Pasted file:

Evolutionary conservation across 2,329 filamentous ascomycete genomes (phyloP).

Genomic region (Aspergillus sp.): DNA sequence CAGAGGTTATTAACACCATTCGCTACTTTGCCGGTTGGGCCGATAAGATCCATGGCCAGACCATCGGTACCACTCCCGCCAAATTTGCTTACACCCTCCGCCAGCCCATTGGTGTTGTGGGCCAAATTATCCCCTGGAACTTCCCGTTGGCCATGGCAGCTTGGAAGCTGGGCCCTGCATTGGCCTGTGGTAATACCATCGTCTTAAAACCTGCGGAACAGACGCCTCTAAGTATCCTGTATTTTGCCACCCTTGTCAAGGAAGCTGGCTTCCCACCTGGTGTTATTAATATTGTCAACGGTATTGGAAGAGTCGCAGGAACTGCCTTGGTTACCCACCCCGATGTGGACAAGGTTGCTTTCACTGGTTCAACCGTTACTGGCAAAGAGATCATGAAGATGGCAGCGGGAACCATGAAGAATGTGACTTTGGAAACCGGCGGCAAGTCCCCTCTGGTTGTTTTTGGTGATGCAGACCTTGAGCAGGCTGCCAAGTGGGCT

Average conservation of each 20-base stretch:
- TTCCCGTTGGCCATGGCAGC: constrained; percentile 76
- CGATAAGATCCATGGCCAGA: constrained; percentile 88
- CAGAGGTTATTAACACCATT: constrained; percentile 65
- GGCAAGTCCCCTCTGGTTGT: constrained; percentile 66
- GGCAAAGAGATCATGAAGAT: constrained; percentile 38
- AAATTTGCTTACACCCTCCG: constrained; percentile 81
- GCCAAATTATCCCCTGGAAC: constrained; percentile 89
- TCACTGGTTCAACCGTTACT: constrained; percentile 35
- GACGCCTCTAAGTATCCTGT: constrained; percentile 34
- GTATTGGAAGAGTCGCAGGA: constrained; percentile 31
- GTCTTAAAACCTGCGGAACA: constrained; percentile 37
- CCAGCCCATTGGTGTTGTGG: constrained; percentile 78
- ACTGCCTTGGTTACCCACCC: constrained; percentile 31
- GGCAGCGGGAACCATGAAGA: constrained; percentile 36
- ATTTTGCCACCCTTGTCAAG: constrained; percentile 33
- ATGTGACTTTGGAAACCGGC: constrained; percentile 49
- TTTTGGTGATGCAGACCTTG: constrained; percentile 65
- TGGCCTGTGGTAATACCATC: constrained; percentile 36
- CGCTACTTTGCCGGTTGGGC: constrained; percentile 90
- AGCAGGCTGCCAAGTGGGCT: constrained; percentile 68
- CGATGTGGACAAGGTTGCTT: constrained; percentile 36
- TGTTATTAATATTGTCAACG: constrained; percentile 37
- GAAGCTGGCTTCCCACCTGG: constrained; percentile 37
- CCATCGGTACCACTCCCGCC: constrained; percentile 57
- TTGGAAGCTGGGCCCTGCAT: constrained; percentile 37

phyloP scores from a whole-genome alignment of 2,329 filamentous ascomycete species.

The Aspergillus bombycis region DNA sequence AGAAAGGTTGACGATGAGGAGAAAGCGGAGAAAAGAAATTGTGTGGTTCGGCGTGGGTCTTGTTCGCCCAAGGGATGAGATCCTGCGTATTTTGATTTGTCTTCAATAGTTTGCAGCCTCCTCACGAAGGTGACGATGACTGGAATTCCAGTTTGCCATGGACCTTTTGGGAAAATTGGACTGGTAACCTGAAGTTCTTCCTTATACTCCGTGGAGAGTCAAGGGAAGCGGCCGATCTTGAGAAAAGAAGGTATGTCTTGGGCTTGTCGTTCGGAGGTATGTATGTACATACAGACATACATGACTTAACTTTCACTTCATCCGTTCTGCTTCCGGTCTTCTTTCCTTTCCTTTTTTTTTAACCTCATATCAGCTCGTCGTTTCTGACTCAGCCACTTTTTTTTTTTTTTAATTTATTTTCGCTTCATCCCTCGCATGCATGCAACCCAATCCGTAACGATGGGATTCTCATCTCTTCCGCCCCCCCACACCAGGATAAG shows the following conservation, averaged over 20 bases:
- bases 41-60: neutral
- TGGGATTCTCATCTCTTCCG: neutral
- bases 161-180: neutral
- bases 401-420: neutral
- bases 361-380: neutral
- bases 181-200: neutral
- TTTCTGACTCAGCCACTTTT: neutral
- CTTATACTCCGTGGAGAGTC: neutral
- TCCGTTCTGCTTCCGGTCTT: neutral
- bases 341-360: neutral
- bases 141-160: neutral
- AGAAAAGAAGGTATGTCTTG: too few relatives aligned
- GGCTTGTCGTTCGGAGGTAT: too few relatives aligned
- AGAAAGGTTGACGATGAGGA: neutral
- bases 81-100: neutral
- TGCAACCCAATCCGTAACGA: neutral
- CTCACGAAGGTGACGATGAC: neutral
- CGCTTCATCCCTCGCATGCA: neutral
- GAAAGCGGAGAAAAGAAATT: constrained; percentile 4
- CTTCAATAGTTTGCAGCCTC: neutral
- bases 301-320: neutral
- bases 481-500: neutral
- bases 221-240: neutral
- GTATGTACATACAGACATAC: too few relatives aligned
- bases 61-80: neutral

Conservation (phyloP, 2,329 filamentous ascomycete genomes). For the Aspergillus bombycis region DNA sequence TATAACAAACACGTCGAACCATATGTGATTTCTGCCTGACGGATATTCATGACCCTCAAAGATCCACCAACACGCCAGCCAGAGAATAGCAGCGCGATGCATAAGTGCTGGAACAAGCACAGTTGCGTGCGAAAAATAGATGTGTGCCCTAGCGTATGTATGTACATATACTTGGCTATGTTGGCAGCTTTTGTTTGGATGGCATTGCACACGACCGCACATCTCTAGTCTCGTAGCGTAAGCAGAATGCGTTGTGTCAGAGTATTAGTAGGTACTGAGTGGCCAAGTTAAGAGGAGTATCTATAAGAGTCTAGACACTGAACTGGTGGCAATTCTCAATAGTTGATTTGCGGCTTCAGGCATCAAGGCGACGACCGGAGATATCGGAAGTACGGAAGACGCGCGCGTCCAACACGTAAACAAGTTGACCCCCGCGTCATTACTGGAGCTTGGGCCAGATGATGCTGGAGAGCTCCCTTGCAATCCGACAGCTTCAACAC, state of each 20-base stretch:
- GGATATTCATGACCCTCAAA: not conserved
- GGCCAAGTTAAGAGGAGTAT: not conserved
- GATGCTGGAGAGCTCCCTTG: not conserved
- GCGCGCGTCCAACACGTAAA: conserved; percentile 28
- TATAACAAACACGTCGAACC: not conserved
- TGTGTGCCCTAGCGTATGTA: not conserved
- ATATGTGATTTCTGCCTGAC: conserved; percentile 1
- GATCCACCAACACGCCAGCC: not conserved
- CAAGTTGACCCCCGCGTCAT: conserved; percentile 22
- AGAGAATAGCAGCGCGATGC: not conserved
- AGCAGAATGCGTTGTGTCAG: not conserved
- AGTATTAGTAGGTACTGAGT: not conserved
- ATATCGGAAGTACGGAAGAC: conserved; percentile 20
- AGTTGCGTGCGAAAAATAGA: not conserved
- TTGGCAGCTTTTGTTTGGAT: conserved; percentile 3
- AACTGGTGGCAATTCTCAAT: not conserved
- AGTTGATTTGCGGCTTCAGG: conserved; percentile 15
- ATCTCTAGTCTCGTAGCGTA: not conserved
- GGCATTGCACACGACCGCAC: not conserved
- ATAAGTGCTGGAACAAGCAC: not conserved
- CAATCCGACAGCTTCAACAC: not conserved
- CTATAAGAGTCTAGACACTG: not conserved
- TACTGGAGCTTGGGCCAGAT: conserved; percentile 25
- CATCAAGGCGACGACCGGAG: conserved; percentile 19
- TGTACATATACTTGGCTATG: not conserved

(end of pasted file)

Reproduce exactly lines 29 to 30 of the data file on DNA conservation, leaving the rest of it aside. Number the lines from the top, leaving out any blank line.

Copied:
phyloP scores from a whole-genome alignment of 2,329 filamentous ascomycete species.

The Aspergillus bombycis region DNA sequence AGAAAGGTTGACGATGAGGAGAAAGCGGAGAAAAGAAATTGTGTGGTTCGGCGTGGGTCTTGTTCGCCCAAGGGATGAGATCCTGCGTATTTTGATTTGTCTTCAATAGTTTGCAGCCTCCTCACGAAGGTGACGATGACTGGAATTCCAGTTTGCCATGGACCTTTTGGGAAAATTGGACTGGTAACCTGAAGTTCTTCCTTATACTCCGTGGAGAGTCAAGGGAAGCGGCCGATCTTGAGAAAAGAAGGTATGTCTTGGGCTTGTCGTTCGGAGGTATGTATGTACATACAGACATACATGACTTAACTTTCACTTCATCCGTTCTGCTTCCGGTCTTCTTTCCTTTCCTTTTTTTTTAACCTCATATCAGCTCGTCGTTTCTGACTCAGCCACTTTTTTTTTTTTTTAATTTATTTTCGCTTCATCCCTCGCATGCATGCAACCCAATCCGTAACGATGGGATTCTCATCTCTTCCGCCCCCCCACACCAGGATAAG shows the following conservation, averaged over 20 bases: